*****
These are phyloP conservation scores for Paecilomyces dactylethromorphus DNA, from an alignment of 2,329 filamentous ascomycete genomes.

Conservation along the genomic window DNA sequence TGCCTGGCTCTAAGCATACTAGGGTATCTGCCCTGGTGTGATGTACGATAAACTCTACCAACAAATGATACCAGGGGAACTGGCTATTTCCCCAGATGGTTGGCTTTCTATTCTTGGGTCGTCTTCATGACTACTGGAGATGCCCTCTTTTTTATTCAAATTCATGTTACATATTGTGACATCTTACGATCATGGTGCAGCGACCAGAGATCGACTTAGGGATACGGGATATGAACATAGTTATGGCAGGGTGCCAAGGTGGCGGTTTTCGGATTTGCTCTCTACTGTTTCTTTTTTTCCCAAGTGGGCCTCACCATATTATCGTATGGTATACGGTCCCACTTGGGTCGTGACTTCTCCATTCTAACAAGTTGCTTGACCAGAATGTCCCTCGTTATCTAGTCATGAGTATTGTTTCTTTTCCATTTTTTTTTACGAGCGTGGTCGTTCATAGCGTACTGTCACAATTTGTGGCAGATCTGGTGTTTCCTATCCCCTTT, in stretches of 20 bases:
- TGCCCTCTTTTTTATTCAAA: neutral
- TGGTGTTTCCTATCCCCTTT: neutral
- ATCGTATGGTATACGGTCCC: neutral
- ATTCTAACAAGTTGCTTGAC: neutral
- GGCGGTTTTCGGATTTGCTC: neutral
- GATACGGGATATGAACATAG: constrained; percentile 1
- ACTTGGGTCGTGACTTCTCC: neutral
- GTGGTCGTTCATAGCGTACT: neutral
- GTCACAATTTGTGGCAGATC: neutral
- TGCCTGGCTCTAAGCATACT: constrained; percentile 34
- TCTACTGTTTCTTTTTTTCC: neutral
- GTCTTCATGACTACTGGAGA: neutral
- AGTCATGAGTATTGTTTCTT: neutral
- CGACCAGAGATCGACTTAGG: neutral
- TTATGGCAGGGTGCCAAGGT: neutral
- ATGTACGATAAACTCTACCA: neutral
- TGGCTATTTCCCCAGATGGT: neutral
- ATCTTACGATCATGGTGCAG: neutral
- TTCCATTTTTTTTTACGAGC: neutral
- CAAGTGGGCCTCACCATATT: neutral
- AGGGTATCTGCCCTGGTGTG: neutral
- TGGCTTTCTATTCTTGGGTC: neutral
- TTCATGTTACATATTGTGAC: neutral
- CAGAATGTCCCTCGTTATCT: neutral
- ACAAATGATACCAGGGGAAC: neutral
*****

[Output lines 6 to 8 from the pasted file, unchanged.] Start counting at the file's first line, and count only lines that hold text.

- ATTCTAACAAGTTGCTTGAC: neutral
- GGCGGTTTTCGGATTTGCTC: neutral
- GATACGGGATATGAACATAG: constrained; percentile 1